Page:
Places & Events
Paynes Prairie When people from out of state think of Florida, especially those who have never been here, they often envision white, sandy beaches and swaying palms. We do have both of those items in plentiful quantities, but what many people do not know is that our sunny home holds many other completely different and totally diverse ecosystems.
Gainesville is lucky enough to be situated just north of the one and only, Paynes Prairie. It is a state park, so this land stretches wild and untouched by humans (mostly) for miles and miles. The prairie holds various North Central Florida creatures and ecosystems, and is a beautiful thing to behold. The land was a stronghold of the Alachua branch of the Seminole tribe in the 18th century, under the leadership of Ahaya the Cowkeeper. The prairie is named after his eldest surviving nephew, Payne. The stretches of acres still hold the Native American spirit, which heralds beauty and balance in a sometimes-harsh environment. There are pine forests, marshy wetlands, and wildlife such as Plains Bison, Florida Alligators, Florida Cracker Horses, and numerous species of water birds.
Want to know more about Paynes Prairie’s trails, fees, and hours of operation, as well as how to get there? Click here!
The Matheson Museum The fascinating history of Alachua County and Gainesville’s beginnings can be explored at The Matheson Museum, located downtown. The museum is situated adjacent to Sweetwater Park, in a quaint brick building that once served as Gainesville’s American Legion Hall.
Actually, that building is just one of the sites that comprises the entire museum. There is a collection of structures and outdoor walks that make up the place. The Matheson House is Gainesville’s second oldest house, built by a prominent merchant from South Carolina named James Douglas Matheson. The Tison Tool Museum was erected in 1993 and brought to its permanent home in Sweetwater Park in 1998. Inside are the tool collections of Gainesville native John Mason Tison, Jr., which remind one of the artistry and masonry of Alachua County’s past. Finally, Sweetwater Park houses more than the flowing Sweetwater Branch. The park grounds surrounding the museum are home to 110 native plants and 1,500 plant varieties overall. There is almost always something blooming along the walk! Visit The Matheson Museum
The Top Restaurant What can we say? The Top has to be one of the most indie-hip restaurants in Gainesville! It is eclectic, it is delicious, it is local, and it has a bar and patio out back that is sure to make you smile (complete with misting fans)! The menu has vegetarian/vegan offerings, as well as carnivorous ones. The pricing is good, the dishes are unique and some items are just plain gourmet.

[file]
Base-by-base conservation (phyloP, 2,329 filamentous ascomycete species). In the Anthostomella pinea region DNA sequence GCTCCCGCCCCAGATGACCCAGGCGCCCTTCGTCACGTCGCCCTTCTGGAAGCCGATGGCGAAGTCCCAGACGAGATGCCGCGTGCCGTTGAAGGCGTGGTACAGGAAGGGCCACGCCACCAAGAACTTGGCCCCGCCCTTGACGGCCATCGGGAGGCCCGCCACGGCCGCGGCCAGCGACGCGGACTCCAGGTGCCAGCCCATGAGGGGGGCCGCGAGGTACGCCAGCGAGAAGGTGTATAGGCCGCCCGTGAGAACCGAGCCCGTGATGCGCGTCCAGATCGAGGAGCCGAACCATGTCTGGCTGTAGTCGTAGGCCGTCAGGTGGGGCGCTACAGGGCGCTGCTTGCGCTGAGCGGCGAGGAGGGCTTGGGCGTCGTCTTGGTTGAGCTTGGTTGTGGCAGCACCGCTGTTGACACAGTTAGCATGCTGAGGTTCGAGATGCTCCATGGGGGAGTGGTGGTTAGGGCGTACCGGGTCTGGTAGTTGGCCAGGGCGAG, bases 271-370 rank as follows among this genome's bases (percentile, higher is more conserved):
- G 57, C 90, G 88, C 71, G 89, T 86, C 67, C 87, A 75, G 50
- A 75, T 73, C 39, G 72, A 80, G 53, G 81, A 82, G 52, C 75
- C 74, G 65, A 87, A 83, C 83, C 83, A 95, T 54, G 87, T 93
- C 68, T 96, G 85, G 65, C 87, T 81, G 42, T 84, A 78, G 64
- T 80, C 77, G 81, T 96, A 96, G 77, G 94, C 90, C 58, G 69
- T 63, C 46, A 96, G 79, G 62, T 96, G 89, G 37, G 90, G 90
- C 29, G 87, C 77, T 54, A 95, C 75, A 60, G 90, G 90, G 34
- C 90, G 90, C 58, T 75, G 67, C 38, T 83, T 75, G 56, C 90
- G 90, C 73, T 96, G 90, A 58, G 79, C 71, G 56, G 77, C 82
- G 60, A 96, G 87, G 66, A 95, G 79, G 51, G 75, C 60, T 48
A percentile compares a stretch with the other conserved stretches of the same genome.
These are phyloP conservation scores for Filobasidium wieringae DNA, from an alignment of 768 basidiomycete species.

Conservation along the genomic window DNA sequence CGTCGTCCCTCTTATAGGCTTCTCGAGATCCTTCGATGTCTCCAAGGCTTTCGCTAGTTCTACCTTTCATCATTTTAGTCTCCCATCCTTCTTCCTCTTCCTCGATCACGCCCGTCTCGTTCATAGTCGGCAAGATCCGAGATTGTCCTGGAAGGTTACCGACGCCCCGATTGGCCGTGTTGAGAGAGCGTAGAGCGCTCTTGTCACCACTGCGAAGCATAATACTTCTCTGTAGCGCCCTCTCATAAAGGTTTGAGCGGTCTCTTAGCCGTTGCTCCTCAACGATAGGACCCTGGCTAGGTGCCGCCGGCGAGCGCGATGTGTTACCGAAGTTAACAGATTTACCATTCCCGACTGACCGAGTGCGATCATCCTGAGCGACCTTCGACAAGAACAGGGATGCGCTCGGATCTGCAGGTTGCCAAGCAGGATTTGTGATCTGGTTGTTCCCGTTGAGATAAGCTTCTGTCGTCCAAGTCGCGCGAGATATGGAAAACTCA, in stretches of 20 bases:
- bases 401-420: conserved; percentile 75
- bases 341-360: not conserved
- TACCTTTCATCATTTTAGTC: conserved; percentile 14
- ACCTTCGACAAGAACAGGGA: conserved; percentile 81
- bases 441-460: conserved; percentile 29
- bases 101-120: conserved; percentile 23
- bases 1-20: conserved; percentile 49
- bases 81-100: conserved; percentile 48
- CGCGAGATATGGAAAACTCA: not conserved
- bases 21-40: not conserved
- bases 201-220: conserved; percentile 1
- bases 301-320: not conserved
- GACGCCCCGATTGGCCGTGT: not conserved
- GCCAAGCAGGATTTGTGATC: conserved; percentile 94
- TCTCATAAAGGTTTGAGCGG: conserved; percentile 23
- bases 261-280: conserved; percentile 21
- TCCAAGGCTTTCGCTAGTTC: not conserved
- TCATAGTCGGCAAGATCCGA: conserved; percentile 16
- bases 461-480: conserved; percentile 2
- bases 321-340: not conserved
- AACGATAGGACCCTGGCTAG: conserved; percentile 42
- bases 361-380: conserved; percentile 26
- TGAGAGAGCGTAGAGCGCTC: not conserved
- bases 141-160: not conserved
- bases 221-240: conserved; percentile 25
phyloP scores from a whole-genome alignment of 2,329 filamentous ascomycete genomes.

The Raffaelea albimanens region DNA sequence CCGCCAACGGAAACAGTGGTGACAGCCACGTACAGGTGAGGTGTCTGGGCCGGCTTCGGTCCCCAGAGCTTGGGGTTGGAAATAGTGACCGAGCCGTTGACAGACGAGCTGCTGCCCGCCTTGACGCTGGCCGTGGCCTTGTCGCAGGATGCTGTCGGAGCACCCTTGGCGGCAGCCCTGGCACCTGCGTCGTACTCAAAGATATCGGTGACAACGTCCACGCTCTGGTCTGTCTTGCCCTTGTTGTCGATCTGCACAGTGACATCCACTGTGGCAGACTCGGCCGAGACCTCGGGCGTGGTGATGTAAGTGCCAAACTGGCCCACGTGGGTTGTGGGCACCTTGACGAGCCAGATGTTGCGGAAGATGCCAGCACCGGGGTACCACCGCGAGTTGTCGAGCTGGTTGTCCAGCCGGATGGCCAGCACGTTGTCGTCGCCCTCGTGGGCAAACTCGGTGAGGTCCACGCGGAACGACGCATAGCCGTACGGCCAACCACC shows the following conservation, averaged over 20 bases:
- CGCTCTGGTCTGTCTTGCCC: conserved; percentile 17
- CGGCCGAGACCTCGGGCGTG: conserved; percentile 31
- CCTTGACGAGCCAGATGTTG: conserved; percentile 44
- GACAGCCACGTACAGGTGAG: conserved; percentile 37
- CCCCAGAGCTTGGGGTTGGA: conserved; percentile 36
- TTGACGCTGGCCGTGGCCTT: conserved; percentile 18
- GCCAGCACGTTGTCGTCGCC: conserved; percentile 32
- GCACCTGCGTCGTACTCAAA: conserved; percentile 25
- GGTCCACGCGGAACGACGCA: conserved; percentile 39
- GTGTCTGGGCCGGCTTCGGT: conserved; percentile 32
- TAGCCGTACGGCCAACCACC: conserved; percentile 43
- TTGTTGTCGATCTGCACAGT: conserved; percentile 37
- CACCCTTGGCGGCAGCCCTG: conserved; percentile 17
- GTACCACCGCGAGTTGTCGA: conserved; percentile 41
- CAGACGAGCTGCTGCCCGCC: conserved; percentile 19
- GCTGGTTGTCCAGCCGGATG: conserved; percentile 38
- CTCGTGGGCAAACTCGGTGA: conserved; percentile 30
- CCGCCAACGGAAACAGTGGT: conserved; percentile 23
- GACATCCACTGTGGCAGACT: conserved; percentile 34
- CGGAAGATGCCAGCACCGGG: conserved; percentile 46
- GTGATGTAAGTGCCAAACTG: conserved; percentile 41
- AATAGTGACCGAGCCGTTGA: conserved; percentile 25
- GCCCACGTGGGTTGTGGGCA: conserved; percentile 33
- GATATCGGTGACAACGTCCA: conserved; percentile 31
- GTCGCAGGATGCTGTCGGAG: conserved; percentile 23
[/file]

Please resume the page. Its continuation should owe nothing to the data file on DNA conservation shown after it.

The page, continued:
Want to get out downtown and hit up a hip, tasty restaurant? Need outdoor seating that is fun and cool? The Top hits close to the top of our list.
Swamp Head Brewery If there is one thing that Gainesville needs, it’s a local beer brewery. If there is one thing that the world needs, it’s truly quality beer. Swamp Head Brewery satisfies both of those needs, with swampy, Floridian flair.
Located in SW Gainesville, the brewery churns out their 5 year-round brews: Wild Night (a honey cream ale made with tupelo honey from Northwest Florida), Cottonmouth (a Belgian witbier with a hefeweizen kick), Stump Knocker (a fresh and rejuvenating hop-centric ale), Big Nose (hoppy, malty, and made with crystal clear spring water from Okeefenokee Swamp), and Midnight Oil (a sensational blend of toasted oats, roasted barley, chocolate wheat malt, and dark roast organic coffee, this beer is mocha-smooth).
Where can you find the brewery, or locations to purchase their amazing beverages? Search no further! The Swamp Head website has a map with all locations posted where you can find your pint awaiting (click here)! (Hint: If you’re in downtown Gainesville in a locally owned bar or restaurant, chances are they have it on tap. Ask around!)
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